One of the main criticisms for Pink Wall redevelopment is the fear (real or imagined) that the traffic that results from increased PD-15 density will overwhelm the neighborhood. But does it have to?

With a little creative reimagining, I think increased density could be virtually unnoticeable on the Pink Wall’s interior roads. I sense the same sneers of disbelief produced by reading studies that show traffic along Northwest Highway and Preston Road has been decreasing for nearly 20 years.

Let me explain.

The graphic above shows PD-15 (light yellow) and the major interior streets north of Northwest Highway. There is currently a traffic signal at Pickwick Lane and Northwest Highway. On the western end, the first signaled intersection is at Thackery (off the map). Edgemere Road is not signaled.

Any rejigging of the traffic pattern has to address fears and offer a solution.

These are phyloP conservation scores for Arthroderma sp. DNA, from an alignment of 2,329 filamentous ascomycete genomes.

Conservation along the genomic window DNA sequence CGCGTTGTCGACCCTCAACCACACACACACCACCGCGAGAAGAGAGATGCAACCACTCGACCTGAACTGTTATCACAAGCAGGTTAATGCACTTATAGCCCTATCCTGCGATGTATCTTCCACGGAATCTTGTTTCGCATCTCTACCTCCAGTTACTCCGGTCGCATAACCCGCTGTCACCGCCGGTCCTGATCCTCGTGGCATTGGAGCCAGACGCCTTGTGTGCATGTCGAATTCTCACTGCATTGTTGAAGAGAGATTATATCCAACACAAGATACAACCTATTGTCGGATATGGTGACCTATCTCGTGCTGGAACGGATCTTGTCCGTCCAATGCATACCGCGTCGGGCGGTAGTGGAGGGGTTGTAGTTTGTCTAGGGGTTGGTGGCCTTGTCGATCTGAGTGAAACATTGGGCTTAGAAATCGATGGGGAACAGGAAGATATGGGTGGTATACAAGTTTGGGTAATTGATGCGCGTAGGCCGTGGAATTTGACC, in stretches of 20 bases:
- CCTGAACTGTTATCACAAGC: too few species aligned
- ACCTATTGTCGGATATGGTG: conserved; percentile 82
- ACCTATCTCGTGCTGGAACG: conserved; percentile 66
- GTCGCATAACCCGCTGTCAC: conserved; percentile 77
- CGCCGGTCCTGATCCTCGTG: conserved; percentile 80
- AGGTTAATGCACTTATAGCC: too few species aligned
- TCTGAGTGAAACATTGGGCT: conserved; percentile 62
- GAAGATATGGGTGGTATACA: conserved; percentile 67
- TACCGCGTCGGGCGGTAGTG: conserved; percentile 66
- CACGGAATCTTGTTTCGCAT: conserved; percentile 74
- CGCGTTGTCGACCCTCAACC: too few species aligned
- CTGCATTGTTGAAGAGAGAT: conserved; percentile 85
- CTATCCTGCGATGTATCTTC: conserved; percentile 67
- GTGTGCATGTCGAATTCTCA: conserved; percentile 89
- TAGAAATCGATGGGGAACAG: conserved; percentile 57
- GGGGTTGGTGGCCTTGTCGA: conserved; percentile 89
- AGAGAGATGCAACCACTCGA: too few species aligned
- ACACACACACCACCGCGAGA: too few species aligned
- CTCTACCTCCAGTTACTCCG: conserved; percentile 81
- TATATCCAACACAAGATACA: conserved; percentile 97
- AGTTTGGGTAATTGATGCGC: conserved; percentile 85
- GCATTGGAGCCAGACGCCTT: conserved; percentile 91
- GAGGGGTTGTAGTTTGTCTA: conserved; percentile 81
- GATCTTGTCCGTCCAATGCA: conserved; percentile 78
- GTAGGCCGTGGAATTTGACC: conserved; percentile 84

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The latest PD-15 meeting was interesting and odd. Unlike in prior meetings, this session was more of a conversation between committee members and city staffers Andrew Ruegg, Neva Dean and City Plan Commissioner Margot Murphy. It was a chance to ask questions of staff and each other to explore the next steps and possibilities moving forward.

It was also a time to debunk some misinformation. Personally, I think the more free-flowing conversation was needed. The committee had absorbed plenty of information from the city and the neighborhood, and needed to make some sense of it to begin piecing it together. (more…)

I’ll cut to the chase (shocking, right?). Of the speakers last night that held opinions about the prospect of development, I counted 10 that were making positive comments and five were negative. There were a couple whose position I wasn’t sure of because their comments were more “don’t forget about X, Y or Z” – perhaps they’re the “undecided” voters?

Not too shabby. The same cast were in each camp with the area low-rises being positive to the process while residents from Preston Tower and the complexes on Bandera being negative. Like politics these days, actual facts don’t shift the world views of people who “just know they’re right.”